BF Notes Session 8 - Ch. 8 Notes. Agency Conflicts and...

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Ch. 8 Notes. Agency Conflicts and Corporate Governance (Ch. 8) Overview Chapter 8 describes how behavioral phenomena impede good corporate governance. In practice, compensation systems that are intended to align the interests of managers with those of shareholders feature insufficient variability in respect to pay for performance , insufficient dismissal , and overpayment of executives . Overconfidence on the part of both directors and managers interferes with the institution of appropriate compensation systems. Managers who are excessively optimistic , or whose behavior conforms to prospect theory , find stock options particularly attractive as a form of compensation. Firms appear to exploit these biases . However, options can exacerbate the alignment of interests between managers and shareholders. Aversion to a sure loss can be an important factor influencing the behavior of auditors and managers in respect to agency conflicts, especially when unethical and fraudulent behavior is involved. Traditional Approach to Agency Conflicts The traditional approach to agency conflicts involves principals designing contracts that satisfy three constraints known respectively as the participation constraint, the incentive compatibility constraint, and the nonoverpayment constraint. Paying for Performance in Practice Survey evidence indicates that in practice, most compensation systems do not satisfy the compatibility constraint and the nonoverpayment constraint. Instead executive compensation does not exhibit sufficient variability in respect to performance, does not involve dismissal as frequently as is warranted, and is unduly generous to executives. The use of stock options has increased over time. Although options appear to have been beneficial in respect to retention (the participation constraint), there is little evidence that their use has served to align the interests of managers with shareholders (incentive compatibility constraint). Corporate governance is positively associated with provisions that increase shareholder rights. Overconfidence Among Directors and Executives Overconfident directors delude themselves into believing they are doing a good job of overseeing managers. Overconfident managers render it difficult for directors to put effective compensation systems into place. This section provides a series of quotations by directors, which appeared in Fortune magazine, that identify many key issues. The quotations illustrate self-attribution error and the better-than-average effect. Stock Option-Based Compensation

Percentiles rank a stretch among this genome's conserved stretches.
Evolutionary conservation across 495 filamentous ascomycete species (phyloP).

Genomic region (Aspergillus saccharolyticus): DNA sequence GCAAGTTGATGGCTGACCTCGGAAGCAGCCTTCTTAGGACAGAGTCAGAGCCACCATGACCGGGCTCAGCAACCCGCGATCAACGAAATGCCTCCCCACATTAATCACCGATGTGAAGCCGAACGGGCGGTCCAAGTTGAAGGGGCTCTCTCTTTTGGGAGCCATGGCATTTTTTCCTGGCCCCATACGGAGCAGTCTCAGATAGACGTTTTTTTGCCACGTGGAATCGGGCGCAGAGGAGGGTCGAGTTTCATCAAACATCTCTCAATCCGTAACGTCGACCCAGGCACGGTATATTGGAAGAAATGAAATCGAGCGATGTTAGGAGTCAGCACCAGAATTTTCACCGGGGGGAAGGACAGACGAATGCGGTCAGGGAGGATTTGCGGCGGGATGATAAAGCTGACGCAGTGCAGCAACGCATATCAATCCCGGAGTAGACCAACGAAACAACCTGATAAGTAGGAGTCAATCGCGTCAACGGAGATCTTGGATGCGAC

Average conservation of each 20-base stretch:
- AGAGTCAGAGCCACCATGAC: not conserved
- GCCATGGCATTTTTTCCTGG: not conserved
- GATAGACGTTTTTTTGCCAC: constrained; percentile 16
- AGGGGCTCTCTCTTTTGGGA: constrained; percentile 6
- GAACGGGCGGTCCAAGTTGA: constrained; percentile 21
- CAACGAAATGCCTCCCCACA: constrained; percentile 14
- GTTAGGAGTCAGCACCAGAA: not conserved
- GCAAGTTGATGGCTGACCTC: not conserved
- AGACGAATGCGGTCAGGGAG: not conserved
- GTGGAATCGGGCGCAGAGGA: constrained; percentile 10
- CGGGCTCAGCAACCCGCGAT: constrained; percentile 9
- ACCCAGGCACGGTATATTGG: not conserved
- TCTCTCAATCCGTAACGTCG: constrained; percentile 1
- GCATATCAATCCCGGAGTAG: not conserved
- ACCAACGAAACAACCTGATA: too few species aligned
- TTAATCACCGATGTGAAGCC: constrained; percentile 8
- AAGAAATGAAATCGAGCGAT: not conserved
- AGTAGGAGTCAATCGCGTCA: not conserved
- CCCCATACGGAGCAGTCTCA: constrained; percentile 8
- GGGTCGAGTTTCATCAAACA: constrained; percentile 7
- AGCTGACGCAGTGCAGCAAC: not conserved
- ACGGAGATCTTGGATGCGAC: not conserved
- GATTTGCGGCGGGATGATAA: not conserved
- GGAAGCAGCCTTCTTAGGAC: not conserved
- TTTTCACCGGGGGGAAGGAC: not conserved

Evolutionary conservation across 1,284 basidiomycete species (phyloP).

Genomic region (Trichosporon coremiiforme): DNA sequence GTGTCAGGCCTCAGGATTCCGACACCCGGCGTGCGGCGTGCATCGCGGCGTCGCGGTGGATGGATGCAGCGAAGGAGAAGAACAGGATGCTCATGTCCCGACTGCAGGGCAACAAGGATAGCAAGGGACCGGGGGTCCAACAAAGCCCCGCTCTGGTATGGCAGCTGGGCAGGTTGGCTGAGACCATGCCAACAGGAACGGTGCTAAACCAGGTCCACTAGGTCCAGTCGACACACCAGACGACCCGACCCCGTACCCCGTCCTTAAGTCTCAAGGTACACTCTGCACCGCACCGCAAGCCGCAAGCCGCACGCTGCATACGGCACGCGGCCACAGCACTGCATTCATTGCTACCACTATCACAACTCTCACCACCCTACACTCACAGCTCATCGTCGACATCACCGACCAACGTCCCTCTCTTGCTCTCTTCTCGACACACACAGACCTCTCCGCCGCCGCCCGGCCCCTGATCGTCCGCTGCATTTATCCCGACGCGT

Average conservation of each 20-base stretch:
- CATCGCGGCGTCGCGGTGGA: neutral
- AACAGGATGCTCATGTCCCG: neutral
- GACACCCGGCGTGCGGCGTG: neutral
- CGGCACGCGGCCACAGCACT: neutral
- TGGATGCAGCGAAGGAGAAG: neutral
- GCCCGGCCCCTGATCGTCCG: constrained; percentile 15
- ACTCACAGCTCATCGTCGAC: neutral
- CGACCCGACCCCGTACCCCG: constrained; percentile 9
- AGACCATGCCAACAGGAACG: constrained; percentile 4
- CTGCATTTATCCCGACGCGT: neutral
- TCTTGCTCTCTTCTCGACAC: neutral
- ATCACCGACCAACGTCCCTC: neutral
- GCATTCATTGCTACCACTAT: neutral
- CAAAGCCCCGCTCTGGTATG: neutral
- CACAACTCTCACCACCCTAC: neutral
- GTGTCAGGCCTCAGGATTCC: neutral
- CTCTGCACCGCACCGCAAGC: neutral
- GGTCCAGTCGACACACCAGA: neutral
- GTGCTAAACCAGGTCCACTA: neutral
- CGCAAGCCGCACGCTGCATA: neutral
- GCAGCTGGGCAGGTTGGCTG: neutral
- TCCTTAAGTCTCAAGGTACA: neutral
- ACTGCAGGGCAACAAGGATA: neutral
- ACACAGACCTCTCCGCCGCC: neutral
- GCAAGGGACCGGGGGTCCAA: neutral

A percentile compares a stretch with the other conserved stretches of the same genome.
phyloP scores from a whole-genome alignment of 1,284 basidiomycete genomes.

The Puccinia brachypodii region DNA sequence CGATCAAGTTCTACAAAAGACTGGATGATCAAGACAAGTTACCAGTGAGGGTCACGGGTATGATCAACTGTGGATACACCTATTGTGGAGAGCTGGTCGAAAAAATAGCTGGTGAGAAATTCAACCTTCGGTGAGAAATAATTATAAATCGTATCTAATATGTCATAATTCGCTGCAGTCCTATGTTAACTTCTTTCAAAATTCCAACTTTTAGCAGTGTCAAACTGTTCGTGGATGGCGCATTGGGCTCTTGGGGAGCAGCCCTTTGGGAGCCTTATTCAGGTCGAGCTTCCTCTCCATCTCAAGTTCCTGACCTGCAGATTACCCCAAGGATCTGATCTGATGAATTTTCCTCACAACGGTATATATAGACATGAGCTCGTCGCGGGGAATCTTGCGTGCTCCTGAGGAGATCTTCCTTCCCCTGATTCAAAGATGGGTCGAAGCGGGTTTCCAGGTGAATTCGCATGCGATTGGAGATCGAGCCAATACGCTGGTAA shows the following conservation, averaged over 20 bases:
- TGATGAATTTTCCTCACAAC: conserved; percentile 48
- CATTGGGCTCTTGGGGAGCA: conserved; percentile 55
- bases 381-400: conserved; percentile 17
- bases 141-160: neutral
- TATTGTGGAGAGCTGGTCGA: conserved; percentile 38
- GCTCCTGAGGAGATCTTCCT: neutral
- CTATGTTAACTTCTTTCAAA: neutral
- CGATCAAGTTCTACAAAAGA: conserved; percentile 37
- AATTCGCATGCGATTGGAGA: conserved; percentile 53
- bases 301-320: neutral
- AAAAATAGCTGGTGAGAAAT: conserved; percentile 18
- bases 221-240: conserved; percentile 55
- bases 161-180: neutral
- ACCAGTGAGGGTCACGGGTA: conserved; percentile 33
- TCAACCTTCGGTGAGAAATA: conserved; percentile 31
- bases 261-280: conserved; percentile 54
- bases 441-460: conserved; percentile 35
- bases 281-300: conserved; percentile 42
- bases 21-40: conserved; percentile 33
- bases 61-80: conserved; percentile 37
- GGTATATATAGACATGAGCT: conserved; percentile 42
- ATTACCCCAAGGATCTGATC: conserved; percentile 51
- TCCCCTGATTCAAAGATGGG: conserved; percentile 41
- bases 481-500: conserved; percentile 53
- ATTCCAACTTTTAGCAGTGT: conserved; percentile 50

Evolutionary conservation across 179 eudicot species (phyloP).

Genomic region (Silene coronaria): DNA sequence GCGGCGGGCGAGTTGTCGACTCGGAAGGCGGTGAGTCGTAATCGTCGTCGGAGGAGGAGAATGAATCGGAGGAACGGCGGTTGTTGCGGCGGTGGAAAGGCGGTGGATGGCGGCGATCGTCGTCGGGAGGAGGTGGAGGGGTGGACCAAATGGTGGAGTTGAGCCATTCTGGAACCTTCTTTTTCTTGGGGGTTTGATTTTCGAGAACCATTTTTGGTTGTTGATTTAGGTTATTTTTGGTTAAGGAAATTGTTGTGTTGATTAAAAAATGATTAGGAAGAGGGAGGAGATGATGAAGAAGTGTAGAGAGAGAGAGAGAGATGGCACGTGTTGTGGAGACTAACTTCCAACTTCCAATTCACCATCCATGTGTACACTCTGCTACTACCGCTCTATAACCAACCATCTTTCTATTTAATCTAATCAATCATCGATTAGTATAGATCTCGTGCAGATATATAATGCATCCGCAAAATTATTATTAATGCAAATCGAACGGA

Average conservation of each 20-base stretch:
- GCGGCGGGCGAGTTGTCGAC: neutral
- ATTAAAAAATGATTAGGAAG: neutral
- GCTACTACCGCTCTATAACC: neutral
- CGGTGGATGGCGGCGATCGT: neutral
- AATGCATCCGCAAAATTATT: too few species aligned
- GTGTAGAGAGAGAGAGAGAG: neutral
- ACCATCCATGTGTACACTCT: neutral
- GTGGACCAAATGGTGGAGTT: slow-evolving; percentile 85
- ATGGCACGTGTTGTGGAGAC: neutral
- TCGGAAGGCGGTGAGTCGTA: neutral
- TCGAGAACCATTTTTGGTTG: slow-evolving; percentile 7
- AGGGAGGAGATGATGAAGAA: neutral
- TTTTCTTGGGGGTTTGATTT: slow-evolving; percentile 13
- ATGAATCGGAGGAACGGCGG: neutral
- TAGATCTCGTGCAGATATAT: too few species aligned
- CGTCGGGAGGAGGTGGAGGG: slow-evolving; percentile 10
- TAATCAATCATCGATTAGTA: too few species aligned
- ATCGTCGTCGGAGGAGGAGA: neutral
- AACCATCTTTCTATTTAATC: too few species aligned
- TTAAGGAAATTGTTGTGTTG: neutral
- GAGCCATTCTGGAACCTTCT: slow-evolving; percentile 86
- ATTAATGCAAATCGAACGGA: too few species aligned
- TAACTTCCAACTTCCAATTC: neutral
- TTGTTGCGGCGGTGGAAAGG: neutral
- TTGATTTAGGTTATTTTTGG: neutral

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According to prospect theory, people are prone to overweight the small probabilities associated with large gains. This phenomenon has been called a casino effect. Along with excessive optimism, it explains why executives are prone to overvalue the stock options they receive as part of their compensation. Firms appear to exploit managers’ biases when they grant stock options.
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This note was uploaded on 10/30/2009 for the course FIN 645 taught by Professor Arshapalli during the Fall '09 term at University of Maryland Baltimore.

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BF Notes Session 8 - Ch. 8 Notes. Agency Conflicts and...

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